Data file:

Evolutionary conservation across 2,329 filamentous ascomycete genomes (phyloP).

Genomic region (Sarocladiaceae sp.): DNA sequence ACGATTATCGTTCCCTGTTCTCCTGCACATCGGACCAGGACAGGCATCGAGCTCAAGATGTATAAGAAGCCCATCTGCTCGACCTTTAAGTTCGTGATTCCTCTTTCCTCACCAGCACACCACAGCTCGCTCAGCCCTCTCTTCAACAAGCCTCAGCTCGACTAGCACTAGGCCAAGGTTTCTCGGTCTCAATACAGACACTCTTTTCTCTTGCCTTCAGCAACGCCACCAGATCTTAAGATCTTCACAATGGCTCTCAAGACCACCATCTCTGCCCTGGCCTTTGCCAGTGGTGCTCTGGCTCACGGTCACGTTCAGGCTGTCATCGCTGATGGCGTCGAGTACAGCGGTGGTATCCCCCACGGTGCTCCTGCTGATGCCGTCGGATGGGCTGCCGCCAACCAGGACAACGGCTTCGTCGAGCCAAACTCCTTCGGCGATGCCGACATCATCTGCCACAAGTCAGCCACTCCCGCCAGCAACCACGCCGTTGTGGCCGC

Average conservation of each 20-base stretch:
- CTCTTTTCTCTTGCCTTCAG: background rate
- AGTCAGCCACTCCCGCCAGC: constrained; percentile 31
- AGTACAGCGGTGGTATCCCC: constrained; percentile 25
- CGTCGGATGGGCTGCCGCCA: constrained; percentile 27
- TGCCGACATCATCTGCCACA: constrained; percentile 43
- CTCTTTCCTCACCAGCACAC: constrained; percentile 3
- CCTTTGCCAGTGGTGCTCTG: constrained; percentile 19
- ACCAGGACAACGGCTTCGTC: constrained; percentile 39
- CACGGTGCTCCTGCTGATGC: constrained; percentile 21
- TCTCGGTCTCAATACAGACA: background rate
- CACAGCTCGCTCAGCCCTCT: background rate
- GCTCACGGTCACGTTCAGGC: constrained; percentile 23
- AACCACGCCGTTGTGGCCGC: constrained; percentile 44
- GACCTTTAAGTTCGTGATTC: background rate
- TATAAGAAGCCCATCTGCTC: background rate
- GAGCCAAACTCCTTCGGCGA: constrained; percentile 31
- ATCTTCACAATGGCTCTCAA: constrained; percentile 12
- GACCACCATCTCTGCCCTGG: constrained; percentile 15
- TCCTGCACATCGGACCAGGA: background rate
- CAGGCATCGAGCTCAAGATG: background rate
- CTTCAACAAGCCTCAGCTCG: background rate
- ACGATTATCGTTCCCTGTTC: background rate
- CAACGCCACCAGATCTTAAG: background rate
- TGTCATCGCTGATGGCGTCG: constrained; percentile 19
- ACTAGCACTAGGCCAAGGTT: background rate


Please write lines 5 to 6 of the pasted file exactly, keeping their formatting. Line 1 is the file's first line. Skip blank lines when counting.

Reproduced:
- AGTCAGCCACTCCCGCCAGC: constrained; percentile 31
- AGTACAGCGGTGGTATCCCC: constrained; percentile 25